LESTER L. LYLES (NAE) is currently an independent consultant. He retired as Commander of the Air Force Materiel Command, Wright-Patterson Air Force Base, Ohio. General Lyles entered the Air Force in 1968, as a distinguished graduate of the Air Force ROTC program. He has served in various command assignments, including Director of the Medium-Launch Vehicles Program and Space-Launch Systems offices; Vice Commander of Ogden Air Logistics Center, Hill AFB, Utah. He served as Commander of the center until 1994, then was assigned to command the Space and Missile Systems Center at Los Angeles AFB, California until 1996. General Lyles became the Director of the Ballistic Missile Defense Organization in 1996. In May 1999, he was assigned as Vice Chief of Staff at USAF/HQ ; and Commander of the Air Force Materiel Command in 2000. General Lyles received an M.S. in mechanical/nuclear engineering from New Mexico State University. He has received honorary Doctors of Law from New Mexico State University, and Urbana University. He is chair of the NRC’s Aeronautics and Space Engineering Board and is a member of the NRC’s Air Force Studies Board. He also serves as a member of the Secretary of State’s International Security Advisory Board, and previously served on the President’s Intelligence Advisory Board in the White House.

 

HELEN REED is a Professor at the Department of Aerospace Engineering, Texas A&M University. She has served on various NASA headquarters aeronautics advisory committees, subcommittees, task forces, the NASA Federal Laboratory Review Task Force of the NASA Advisory Council, and the NATO/AGARD Fluid Dynamics Panel. Professor Reed has served on the Science Advisory Board for the National Institute of Aerospace, as Chair of the Aerospace Department Chairs’ Association, and as Department Head of Aerospace Engineering at Texas A&M. Presently a member of the AIAA Transition Study Group, AIAA Academic Affairs Committee, and Aerospace Advisory Committees for four universities, Texas A&M Institutional Representative to the Texas Space Grant Consortium, and instructor for AIAA courses in “Stability and Transition”. Professor Reed is the co-founder, Chief Technology Officer, Board of Directors, of Chandah Space Technologies. She has participated in LoneStar Campaign with NASA Johnson Space Center (JSC) for autonomous rendezvous and docking, LoneStar Mission 1/DRAGONSat/AggieSat2: 5” cubesat operated 230 days transmitting DRAGON GPS data; launch 15 Jul STS-127 / release 30 Jul 2009 / deorbit 17 Mar 2010. Professor Reed has also participated on U.S. commercial-space start-up specializing in products using small satellites for on-orbit inspection capability in geosynchronous Earth orbit for health management, anomaly resolution, spaced-based space situational awareness. Professor Reed received a B.A., (Mathematics) from Goucher College, M.S., and Ph.D. (Engineering Mechanics) from Virginia Tech.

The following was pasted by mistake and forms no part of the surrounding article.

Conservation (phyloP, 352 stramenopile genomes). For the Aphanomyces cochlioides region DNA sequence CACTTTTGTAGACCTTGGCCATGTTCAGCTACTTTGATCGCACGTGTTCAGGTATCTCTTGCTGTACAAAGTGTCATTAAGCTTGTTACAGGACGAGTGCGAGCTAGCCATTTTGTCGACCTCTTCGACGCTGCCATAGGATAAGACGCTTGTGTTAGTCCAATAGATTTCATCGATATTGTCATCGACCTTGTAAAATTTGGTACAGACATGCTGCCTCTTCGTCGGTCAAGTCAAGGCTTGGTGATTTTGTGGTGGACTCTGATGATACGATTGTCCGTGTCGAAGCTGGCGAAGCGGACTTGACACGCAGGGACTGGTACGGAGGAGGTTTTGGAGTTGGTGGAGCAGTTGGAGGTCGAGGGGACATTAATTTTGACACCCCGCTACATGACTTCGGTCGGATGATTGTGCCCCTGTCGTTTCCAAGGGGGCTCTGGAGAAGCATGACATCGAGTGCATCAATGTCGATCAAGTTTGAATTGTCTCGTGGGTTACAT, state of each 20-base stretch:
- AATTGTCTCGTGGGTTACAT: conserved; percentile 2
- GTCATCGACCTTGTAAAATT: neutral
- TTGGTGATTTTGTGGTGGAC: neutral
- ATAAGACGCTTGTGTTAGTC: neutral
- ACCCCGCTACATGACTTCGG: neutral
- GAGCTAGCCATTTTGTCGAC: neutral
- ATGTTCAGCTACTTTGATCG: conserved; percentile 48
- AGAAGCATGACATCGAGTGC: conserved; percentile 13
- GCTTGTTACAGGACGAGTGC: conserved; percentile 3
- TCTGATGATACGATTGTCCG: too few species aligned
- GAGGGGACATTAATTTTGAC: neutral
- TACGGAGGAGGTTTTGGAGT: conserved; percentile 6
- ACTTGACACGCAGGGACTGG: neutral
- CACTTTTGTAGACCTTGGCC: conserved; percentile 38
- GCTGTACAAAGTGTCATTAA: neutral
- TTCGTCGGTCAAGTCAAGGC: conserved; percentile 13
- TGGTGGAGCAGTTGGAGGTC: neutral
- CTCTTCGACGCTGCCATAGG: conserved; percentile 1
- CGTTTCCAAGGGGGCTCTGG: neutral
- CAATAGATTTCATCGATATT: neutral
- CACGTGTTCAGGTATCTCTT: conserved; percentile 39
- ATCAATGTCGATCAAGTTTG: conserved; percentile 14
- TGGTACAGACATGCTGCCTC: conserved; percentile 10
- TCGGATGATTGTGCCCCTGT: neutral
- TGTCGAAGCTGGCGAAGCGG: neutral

DAVID M. VAN WIE (NAE) is the mission area executive for precision strike at the Johns Hopkins University Applied Physics Laboratory (JHU/APL) with responsibility for the strategic planning executing, and performance of programs addressing detection and targeting, kinetic engagement, and electronic attack capabilities. Prior to his current assignment, Dr. Van Wie was the chief technologist for the precision strike mission area, where he focused on technology development supporting asymmetric multi-domain system concepts for use in anti-access/area-denial environments. Dr. Van Wie holds a research faculty position in the Department of Mechanical Engineering at the Johns Hopkins University and has lectured extensively in the Department of Aerospace Engineering at the University of Maryland. He served on National Research Council committees addressing conventional prompt global strike, civil booster systems, and Air Force development planning. Dr. Van Wie also served as a member of the U.S. Air Force Scientific Advisory Board conducting studies on hypersonic systems, small precision weapons, virtual training technologies, future launch vehicles, and munitions for the 2025+ environment, and he served as the vice-chair and chair of the 2010 and 2011 Air Force Research Laboratory Science and Technology Reviews, respectively. Dr. Van Wie is a fellow of the American Institute of Aeronautics and Astronautics (AIAA), an active member of the U.S. science and technology community, and has published extensively in the fields of high-temperature fluid dynamics, plasma aerodynamics, and hypersonic air-breathing propulsion systems.